The knee is the largest joint in the body. It is comprised of ligaments, cartilage, bones, and tendons. The most common forms of knee injury are sprains, fractures, ligament tears, and dislocations. Often times, knee injuries can be treated without surgery through physical therapy and bracing. Extreme or chronic injuries however require surgical intervention.

Sprains: The stretching or tearing of the ligaments is called a sprain. When extreme force, tension or trauma is placed on specific areas of the knee, a sprain may result. RICE (Rest, Immobilization, Compression, Elevation) is a common and effective method for treating mild sprains. Bracing is often helpful in treating moderate sprains, however severe sprains in which the tendons become completely disconnected may require surgery.

Fractures: The bones making up the knee are the patella (kneecap), femur (thighbone) and tibia (shinbone). Trauma due to contact sports, falls, etc., may result in a break. In the event of a compound fracture or splintering of the bone, surgical intervention may be necessary.

Torn ACL: The anterior cruciate ligament may be torn during high demand sports or activities. Approximately half of all ACL tears occur in conjunction with damage to additional structures within the knee including tendons or the meniscus. Surgery is often recommended for treating ACL tears.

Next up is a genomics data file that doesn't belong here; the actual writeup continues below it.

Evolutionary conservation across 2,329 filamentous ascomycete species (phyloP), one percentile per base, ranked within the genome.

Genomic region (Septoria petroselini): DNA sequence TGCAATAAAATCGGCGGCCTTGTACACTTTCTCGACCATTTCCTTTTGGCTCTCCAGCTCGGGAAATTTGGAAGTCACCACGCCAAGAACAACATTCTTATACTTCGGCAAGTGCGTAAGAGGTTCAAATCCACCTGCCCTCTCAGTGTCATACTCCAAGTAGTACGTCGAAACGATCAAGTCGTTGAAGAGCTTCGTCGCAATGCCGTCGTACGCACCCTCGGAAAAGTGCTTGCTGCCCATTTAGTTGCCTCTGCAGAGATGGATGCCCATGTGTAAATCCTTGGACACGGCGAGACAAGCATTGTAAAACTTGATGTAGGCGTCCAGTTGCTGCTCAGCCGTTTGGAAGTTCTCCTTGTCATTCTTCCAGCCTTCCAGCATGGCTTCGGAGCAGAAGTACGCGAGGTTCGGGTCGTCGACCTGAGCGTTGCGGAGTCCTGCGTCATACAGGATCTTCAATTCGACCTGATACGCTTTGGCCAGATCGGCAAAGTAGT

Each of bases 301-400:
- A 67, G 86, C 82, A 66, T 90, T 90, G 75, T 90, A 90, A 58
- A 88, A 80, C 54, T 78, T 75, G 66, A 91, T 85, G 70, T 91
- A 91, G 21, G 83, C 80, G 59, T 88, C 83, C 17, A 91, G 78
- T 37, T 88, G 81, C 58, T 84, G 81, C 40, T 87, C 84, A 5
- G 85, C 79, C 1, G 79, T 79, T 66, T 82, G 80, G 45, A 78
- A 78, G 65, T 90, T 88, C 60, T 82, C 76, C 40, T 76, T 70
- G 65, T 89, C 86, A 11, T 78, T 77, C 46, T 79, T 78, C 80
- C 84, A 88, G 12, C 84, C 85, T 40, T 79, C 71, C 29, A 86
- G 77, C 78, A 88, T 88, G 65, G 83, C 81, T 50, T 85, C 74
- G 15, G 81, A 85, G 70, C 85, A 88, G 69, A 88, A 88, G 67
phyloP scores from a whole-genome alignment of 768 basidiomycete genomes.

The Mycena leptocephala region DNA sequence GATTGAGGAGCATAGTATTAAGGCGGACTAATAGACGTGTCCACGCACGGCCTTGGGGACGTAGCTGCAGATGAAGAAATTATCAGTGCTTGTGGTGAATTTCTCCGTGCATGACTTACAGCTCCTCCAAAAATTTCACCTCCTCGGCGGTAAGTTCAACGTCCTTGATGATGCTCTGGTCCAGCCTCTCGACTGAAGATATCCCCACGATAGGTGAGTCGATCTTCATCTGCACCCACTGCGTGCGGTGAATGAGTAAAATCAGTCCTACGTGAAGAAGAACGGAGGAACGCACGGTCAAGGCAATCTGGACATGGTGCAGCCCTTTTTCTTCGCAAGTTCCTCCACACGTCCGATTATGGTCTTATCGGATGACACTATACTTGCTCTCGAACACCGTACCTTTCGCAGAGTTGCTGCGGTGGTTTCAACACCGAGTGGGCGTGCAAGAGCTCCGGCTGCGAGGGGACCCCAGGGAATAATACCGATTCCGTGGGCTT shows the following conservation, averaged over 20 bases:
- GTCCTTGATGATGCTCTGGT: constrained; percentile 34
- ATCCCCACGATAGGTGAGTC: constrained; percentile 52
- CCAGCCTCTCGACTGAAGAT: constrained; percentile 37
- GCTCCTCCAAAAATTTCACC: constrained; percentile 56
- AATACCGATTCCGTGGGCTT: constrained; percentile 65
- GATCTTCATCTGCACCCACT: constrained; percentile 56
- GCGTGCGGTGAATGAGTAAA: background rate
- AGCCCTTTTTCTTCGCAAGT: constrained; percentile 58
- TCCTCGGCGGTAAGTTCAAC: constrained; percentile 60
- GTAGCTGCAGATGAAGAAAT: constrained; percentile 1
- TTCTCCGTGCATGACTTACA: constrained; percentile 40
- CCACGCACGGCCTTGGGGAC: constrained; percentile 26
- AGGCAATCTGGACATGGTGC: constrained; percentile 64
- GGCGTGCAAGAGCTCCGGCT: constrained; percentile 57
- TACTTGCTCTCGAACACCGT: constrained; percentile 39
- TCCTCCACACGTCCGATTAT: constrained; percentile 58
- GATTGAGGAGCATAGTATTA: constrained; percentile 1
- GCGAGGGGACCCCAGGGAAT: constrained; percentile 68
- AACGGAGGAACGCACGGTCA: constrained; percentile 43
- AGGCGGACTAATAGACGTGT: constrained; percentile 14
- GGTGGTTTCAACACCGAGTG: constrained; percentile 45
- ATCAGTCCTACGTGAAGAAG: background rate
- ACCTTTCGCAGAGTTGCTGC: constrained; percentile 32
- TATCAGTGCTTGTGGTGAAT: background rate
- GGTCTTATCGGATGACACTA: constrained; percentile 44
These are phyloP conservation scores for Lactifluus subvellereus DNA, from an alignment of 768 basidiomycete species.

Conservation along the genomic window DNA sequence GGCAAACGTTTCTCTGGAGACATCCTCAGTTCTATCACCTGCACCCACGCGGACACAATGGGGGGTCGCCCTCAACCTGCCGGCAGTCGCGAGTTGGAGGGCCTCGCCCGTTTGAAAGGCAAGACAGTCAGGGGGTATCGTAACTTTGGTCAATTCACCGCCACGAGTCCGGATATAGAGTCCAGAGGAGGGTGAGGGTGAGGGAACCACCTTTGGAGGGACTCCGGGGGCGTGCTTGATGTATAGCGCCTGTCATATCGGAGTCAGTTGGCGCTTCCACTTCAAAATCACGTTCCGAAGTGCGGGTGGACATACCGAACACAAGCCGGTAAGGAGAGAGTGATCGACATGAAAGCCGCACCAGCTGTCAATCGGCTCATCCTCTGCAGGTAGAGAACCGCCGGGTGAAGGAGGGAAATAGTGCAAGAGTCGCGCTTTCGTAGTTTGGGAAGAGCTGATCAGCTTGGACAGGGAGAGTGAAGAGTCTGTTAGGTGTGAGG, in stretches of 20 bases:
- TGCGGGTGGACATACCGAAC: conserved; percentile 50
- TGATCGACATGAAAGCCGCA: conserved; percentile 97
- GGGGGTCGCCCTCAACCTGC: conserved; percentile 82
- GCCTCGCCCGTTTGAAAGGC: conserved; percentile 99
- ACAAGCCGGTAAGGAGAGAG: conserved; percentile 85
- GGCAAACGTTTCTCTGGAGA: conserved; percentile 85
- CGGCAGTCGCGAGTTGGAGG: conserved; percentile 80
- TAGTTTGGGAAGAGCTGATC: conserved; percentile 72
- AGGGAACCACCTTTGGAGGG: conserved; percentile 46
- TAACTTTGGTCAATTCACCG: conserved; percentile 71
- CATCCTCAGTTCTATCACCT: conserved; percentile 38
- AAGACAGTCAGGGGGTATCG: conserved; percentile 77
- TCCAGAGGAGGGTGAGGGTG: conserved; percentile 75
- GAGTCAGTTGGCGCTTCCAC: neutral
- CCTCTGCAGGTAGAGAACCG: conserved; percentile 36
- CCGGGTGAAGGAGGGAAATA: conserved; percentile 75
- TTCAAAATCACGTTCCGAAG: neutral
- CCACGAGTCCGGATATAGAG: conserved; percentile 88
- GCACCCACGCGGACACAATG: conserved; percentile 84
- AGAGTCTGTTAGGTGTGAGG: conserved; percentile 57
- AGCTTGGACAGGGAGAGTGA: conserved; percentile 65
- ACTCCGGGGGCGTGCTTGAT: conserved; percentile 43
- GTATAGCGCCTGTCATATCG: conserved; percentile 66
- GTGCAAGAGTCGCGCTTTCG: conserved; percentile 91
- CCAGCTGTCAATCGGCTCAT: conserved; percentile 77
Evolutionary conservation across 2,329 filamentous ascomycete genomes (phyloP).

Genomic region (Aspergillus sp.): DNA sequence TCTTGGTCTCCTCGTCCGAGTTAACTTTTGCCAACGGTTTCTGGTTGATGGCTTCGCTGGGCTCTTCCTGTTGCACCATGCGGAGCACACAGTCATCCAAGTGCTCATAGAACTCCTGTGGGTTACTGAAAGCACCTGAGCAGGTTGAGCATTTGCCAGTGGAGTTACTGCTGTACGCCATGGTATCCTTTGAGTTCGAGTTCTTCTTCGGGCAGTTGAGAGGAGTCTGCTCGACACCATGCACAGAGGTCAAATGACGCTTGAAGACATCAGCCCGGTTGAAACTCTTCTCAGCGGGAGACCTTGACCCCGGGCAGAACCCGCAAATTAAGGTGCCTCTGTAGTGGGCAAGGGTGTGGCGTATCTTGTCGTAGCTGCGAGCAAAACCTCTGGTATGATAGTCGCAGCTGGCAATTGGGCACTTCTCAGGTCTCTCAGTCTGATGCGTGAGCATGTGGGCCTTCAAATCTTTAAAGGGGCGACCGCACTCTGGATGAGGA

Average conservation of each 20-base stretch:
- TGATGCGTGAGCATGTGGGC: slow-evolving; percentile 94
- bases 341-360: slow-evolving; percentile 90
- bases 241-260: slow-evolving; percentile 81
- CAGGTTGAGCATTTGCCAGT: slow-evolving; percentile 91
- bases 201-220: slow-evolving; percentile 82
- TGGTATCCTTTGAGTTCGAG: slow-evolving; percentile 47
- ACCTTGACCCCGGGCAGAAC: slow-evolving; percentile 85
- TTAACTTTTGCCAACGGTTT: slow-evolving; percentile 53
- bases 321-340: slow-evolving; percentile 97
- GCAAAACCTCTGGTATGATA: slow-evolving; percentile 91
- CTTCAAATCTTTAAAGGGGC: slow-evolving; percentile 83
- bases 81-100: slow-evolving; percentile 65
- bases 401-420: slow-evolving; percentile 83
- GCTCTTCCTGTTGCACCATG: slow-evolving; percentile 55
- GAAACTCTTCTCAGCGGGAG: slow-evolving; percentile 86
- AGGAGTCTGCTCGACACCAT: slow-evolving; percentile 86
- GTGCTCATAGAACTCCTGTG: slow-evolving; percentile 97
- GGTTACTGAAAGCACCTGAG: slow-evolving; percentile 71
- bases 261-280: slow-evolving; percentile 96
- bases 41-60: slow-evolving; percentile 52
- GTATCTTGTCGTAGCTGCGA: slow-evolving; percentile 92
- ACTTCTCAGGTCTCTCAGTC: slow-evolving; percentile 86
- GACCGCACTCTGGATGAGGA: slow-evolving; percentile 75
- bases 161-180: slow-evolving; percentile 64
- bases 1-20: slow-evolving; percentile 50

Torn PCL: Posterior Cruciate Ligament tears are resultant of direct impact to the front of the knee while it is bent. It is commonly attributed to sports injuries and automobile accidents. Recovery is often achieved without surgical intervention.

Meniscus Tears: Meniscus tears are among the most common knee injuries. They often occur in conjunction with other injuries such as torn tendons. There are a number of different types of meniscus tears, depending on their type and location. Handle, radial, and flap tears are among the most common. While the outer sections of the meniscus have a rich blood supply, the interior sections have very little blood nutrients. For this reason, repair may involve surgery. Less severe meniscus tears can generally heal on their own using the RICE method and non-steroidal anti-inflammatory medication such as ibuprofen.

Tendon Tears: The quadricep and patellar tendons are frequently torn in middle-aged individuals participating in high impact sports such as basketball or running. Awkward landings, sporadic change in direction and impact are all contributors to this type of injury.


The content provided on this webpage is intended solely for and may not be copied, reused, or redistributed by any party without the expressed written consent of Ives Services Inc. Thank you